Polypostors: 2D Polygonal Impostors for 3D Crowds

Ladislav Kavan
Trinity College Dublin
Simon Dobbyn
Trinity College Dublin
Steven Collins
Trinity College Dublin
Jiří Žára
Czech Technical University, Prague

Carol O'Sullivan
Trinity College Dublin

Our algorithm converts a 3D polygonal character (a) to 2D textured polygons, animated efficiently by displacing their vertices with associated texture coordinates (b). This view-dependent representation (which we call Polypostors) achieves dramatic simplification with low texture memory overhead. The intended application is real time rendering of large crowds (c).


Various methods have been proposed to animate and render large crowds of humans in real time for applications such as games and interactive walkthroughs. Recent methods have been developed to render large numbers of pre-computed image-based human representations (Impostors) by exploiting commodity graphics hardware, thus achieving very high frame-rates while maintaining visual fidelity. Unfortunately, these images consume a lot of texture memory, no in-betweening is possible, and the variety of animations that can be shown is severely restricted. This paper proposes an alternative method that significantly improves upon pre-computed impostors: automatically generated 2D polygonal characters (or Polypostors). When compared with image-based crowd rendering systems, Polypostors exhibit a similarly high level of rendering efficiency and visual fidelity, with considerably lower memory requirements (up to a factor of 30 in our test cases). Furthermore, Polypostors enable simple in-betweening and can thus deliver a greater variety of animations at any required level of smoothness with almost no overhead.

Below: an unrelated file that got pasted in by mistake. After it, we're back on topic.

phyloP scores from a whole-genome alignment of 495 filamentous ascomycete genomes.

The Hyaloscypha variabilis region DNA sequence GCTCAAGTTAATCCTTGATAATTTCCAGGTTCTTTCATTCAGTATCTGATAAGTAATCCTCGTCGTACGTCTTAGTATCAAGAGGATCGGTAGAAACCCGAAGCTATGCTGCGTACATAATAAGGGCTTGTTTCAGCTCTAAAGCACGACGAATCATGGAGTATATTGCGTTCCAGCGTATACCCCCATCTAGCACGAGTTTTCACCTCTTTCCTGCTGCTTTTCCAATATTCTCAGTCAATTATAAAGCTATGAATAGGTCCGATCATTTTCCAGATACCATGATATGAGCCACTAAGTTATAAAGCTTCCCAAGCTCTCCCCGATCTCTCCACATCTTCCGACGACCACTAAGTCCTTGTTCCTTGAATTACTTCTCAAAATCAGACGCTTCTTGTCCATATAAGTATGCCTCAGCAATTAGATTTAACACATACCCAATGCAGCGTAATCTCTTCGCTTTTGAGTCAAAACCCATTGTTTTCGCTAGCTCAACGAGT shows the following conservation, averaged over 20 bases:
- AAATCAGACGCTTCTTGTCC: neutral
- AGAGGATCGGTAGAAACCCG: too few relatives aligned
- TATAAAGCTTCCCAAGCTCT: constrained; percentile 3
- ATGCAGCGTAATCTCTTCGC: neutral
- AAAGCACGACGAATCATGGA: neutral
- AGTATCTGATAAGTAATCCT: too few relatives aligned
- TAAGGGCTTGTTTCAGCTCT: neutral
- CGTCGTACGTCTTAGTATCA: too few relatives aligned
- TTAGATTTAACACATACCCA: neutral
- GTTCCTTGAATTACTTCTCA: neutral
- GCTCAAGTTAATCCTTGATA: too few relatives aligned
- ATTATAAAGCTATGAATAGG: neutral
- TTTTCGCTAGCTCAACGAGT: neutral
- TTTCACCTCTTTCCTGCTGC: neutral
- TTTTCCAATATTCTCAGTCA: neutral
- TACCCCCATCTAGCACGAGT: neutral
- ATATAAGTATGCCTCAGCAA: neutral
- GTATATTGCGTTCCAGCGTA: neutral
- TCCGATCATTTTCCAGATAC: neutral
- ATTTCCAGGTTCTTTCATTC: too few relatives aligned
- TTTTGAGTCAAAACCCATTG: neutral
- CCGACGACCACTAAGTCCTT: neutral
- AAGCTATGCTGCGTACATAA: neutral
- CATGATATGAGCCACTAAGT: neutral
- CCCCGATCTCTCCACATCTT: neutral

accompanying video


Ladislav Kavan, Simon Dobbyn, Steven Collins, Jiří Žára, Carol O'Sullivan. Polypostors: 2D Polygonal Impostors for 3D Crowds. Symposium on Interactive 3D Graphics and Games, 2008.  

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We would like to thank the anonymous reviewers for their helpful comments and suggestions. This work was supported by Science Foundation Ireland (project Metropolis).